Last spring when the whole world went into lockdown, carbon dioxide emissions quickly plummeted. Although by June the emissions had already bounced back, this shows that change is possible with rapid and radical actions. Humans are however not wired to tackle complex and long-term threats, such as climate change, with such intensity.² To overcome this obstacle, the largest newspaper in the Nordics, Helsingin Sanomat, published a font to visualize climate change and its impact. The font shows how Arctic sea ice is predicted to shrink due to climate change.
To make climate change and its effects easier to grasp, newspaper Helsingin Sanomat developed The Climate Crisis Font that visualizes the urgency for climate action. The font’s weight varies according to the National Snow and Ice Data Center’s (NSIDC) data from 1979 to 2019 and continues with IPCC’s projection³ until 2050. In other words, every headline, comment or article written with the font will exemplify the real impact of climate change to the arctic sea ice extent.
“Our mission is to make complex matters comprehensible and since seeing is believing we wanted to bolster the conversations on climate change with something concrete and instantly understandable. These kinds of new methods of journalistic storytelling also complement our recent investments in data journalism. Yet, we don’t just want to keep it to ourselves, which is why we are giving it out for free and hope to see it in use elsewhere as well”, says Tuomas Jääskeläinen, the Art Director of Helsingin Sanomat.
The OpenType variable font was designed together with TBWA\Helsinki and type designers Eino Korkala and Daniel Coull. The heaviest font weight represents the minimum extent of the Arctic sea ice in the year 1979, when satellite measuring began. The lightest weight represents IPCC’s 2050 forecast, when the Arctic sea ice minimum is expected to have shrunk to only 30 % of the 1979 extent.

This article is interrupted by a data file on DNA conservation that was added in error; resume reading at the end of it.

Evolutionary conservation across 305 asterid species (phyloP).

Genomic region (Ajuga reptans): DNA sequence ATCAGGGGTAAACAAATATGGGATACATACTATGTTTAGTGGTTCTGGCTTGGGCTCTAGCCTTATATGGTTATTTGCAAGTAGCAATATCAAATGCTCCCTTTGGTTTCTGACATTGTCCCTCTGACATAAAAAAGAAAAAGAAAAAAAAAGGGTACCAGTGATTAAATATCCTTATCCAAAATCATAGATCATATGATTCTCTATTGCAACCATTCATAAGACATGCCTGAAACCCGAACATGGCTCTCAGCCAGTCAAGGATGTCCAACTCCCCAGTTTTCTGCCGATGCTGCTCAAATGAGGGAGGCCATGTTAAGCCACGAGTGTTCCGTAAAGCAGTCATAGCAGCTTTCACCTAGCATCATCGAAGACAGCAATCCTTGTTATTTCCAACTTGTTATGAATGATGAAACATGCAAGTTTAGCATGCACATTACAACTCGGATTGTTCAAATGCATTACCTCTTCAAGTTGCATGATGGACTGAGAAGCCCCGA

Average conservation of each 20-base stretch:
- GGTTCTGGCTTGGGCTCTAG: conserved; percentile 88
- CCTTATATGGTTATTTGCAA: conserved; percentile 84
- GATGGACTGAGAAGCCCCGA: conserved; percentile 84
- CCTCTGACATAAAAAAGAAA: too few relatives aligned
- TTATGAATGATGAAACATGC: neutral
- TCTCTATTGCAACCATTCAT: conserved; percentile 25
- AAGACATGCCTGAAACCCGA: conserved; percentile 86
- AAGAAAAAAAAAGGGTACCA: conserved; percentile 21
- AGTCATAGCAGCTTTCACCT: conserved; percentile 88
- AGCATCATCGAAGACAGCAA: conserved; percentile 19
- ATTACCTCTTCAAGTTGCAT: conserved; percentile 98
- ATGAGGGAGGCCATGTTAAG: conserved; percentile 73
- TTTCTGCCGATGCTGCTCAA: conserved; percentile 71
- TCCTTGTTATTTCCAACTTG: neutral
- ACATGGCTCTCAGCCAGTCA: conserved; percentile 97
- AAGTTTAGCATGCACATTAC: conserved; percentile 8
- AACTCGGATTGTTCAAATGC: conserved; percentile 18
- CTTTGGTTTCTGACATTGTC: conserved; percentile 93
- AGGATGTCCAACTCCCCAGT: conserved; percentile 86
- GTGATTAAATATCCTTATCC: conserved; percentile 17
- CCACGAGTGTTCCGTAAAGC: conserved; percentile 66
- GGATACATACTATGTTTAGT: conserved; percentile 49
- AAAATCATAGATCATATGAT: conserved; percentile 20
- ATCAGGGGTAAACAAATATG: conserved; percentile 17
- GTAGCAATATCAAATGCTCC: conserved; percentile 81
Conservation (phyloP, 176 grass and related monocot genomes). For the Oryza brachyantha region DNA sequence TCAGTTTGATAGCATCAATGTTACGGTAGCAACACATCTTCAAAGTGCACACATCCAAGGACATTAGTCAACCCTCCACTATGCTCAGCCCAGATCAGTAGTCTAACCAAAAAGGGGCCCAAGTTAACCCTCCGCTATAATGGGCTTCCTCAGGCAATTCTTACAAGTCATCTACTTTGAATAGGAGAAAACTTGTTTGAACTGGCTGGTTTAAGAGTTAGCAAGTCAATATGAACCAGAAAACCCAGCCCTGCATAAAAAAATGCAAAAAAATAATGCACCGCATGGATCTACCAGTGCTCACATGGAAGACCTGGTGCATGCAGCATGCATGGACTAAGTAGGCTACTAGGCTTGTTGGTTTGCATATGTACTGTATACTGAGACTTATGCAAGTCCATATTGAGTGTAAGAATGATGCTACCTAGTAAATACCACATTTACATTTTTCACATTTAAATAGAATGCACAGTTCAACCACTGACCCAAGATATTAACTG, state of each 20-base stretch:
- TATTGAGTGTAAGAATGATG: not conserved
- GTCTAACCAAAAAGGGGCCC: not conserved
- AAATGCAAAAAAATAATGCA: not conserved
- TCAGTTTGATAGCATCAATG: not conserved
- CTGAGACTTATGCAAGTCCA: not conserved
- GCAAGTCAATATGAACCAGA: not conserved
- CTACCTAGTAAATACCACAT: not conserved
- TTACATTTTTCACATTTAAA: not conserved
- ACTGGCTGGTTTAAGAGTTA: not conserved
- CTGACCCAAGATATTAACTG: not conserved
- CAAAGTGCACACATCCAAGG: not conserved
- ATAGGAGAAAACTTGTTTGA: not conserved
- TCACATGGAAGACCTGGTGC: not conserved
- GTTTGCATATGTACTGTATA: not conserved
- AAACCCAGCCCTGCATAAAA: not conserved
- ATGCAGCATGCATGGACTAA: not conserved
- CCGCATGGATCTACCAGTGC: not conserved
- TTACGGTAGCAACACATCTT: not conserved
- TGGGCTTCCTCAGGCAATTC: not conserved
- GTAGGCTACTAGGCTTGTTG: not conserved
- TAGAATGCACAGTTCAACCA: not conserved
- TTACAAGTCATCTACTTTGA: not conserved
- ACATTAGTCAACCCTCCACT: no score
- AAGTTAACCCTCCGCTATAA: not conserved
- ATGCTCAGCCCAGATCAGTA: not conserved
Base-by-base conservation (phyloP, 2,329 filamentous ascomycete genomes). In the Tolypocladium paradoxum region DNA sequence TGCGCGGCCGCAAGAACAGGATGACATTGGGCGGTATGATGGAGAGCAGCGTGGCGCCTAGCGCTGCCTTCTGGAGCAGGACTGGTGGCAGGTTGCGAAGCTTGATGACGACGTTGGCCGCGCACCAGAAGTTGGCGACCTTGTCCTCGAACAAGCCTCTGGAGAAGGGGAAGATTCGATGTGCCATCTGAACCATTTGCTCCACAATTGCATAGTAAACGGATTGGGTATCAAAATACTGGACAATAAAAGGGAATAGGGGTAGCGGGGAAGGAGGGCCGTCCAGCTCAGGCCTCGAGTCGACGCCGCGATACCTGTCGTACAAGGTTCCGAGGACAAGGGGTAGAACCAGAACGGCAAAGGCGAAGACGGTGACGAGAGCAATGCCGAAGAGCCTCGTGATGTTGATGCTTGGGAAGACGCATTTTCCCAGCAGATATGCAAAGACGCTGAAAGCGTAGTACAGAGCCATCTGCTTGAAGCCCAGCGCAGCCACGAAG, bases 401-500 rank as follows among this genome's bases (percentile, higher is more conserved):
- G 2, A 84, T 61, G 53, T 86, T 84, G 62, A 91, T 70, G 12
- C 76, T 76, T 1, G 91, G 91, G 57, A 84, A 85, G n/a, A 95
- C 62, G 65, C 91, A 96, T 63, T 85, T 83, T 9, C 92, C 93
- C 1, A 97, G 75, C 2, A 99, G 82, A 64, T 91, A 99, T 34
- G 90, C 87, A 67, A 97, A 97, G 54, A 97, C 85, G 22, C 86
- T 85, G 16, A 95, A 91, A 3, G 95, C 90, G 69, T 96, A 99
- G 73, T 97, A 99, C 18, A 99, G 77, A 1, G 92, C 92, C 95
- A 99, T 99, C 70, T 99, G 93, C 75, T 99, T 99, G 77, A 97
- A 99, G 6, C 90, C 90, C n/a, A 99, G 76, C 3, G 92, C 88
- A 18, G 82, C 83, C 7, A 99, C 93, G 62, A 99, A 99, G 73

“To leave no room for doubt we used data based on satellite images. This way we were able to create one of the first data based fonts ever. The OpenType variable font mechanism allowed the design to follow the data perfectly. But we of course wanted to make the font usable for all platforms, so we also created the basic font types with a standard set of font weights”, says Juhana Hokkanen, the Innovation Director of TBWA\Helsinki
The font is freely available for download here. Helsingin Sanomat itself recently used the font in a collection of its climate change articles published during 1979–2020. The collection shows how attitudes towards climate change have changed over the years in relation to its progress and the dwindling Arctic sea ice. Helsingin Sanomat plans on using the font in their future articles covering climate crisis and they encourage anyone covering the same topic to download the font and make use of it
Climate change has been a significant topic for Helsingin Sanomat for years. In 2019, it appointed a climate correspondent to report on climate change. The same year the paper presented bespoke pens with ink made out of carbon dioxide to members of the Finnish parliament and G20 leaders to remind them of the urgency of climate action.
Download the font and read more from www.TypeToAct.com